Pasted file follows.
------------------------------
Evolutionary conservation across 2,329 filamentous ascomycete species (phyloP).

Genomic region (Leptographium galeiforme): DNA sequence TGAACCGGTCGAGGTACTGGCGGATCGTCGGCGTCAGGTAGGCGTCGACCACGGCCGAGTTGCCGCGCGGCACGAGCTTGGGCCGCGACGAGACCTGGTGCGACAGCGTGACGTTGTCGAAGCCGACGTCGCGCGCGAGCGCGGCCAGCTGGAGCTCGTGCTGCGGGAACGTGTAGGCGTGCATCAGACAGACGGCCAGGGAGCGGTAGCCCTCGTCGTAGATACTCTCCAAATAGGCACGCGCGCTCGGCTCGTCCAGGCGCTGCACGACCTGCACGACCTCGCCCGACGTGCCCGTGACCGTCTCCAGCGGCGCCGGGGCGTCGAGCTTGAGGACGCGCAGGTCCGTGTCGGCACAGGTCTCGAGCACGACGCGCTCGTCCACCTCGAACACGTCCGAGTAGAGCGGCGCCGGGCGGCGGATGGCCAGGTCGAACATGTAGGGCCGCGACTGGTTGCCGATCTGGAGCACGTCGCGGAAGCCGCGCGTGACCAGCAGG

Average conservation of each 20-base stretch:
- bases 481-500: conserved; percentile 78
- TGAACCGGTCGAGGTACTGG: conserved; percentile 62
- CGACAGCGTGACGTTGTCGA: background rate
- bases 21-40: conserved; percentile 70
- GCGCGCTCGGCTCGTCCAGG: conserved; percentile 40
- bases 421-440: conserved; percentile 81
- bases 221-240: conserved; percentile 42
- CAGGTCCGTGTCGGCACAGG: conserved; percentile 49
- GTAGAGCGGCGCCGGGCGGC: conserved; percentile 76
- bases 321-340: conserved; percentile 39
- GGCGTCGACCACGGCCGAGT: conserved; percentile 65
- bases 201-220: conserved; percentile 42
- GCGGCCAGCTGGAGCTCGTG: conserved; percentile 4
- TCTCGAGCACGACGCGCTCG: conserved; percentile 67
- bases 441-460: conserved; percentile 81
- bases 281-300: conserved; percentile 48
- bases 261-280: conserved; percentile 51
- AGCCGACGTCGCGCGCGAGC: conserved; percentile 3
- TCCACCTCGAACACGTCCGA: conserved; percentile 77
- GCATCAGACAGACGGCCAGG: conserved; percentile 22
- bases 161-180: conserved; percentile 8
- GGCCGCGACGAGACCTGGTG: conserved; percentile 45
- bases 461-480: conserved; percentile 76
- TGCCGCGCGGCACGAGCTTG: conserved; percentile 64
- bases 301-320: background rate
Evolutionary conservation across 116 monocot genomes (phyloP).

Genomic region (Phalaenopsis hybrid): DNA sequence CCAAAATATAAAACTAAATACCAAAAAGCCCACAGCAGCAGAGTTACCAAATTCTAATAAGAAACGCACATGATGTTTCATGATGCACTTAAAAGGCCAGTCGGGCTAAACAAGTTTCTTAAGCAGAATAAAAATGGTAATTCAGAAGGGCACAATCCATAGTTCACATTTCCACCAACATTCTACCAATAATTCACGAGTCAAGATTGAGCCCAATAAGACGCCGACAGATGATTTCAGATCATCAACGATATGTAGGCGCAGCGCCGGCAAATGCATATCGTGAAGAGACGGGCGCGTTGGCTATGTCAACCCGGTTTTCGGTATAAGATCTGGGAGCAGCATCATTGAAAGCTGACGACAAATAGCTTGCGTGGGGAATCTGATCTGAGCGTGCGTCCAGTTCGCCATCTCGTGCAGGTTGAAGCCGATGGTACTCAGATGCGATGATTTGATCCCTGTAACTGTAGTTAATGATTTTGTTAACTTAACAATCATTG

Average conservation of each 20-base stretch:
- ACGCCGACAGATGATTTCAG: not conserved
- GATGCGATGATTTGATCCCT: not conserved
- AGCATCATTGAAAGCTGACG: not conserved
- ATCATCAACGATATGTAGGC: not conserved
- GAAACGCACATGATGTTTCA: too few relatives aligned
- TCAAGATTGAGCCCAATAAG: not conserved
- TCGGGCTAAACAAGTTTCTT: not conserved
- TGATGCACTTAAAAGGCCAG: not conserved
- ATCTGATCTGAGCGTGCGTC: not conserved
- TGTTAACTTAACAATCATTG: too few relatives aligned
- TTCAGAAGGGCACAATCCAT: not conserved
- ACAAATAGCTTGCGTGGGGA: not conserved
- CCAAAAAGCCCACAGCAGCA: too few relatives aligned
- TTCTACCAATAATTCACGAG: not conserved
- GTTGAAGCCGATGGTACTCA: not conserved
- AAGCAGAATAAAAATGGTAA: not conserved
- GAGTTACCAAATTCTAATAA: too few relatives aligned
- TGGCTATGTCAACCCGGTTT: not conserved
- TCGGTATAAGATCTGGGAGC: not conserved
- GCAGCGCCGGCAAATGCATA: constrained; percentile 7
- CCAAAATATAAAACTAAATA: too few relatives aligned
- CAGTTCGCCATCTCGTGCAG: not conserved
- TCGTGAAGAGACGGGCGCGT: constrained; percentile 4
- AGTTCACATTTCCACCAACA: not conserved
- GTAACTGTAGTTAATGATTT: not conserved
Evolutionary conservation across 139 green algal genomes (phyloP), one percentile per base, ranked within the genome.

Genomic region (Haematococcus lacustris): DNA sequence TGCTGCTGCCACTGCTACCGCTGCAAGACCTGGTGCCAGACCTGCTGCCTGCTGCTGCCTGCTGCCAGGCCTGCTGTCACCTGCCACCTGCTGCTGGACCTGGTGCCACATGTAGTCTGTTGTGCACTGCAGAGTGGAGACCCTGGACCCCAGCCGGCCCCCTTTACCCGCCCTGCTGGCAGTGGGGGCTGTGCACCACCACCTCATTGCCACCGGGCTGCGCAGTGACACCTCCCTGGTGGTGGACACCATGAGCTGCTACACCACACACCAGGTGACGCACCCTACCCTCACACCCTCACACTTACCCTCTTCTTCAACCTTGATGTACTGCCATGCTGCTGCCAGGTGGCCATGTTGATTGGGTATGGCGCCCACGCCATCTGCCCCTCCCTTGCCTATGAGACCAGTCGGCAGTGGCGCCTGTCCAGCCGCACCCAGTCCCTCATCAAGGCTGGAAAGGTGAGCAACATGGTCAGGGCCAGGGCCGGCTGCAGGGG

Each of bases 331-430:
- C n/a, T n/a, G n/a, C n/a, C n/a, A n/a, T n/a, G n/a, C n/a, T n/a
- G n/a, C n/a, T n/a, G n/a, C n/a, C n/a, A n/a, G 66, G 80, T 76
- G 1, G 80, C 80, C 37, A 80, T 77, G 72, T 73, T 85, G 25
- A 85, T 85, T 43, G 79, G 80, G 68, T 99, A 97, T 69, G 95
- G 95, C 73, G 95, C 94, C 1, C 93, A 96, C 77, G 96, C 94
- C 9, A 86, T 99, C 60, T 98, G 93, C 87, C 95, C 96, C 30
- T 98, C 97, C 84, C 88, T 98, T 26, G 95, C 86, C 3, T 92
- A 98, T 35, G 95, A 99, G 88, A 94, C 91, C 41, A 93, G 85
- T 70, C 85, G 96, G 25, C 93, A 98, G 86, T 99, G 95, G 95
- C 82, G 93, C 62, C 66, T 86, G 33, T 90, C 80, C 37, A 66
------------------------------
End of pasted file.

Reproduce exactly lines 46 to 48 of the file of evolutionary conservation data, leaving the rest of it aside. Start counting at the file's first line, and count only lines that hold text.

- GTTGAAGCCGATGGTACTCA: not conserved
- AAGCAGAATAAAAATGGTAA: not conserved
- GAGTTACCAAATTCTAATAA: too few relatives aligned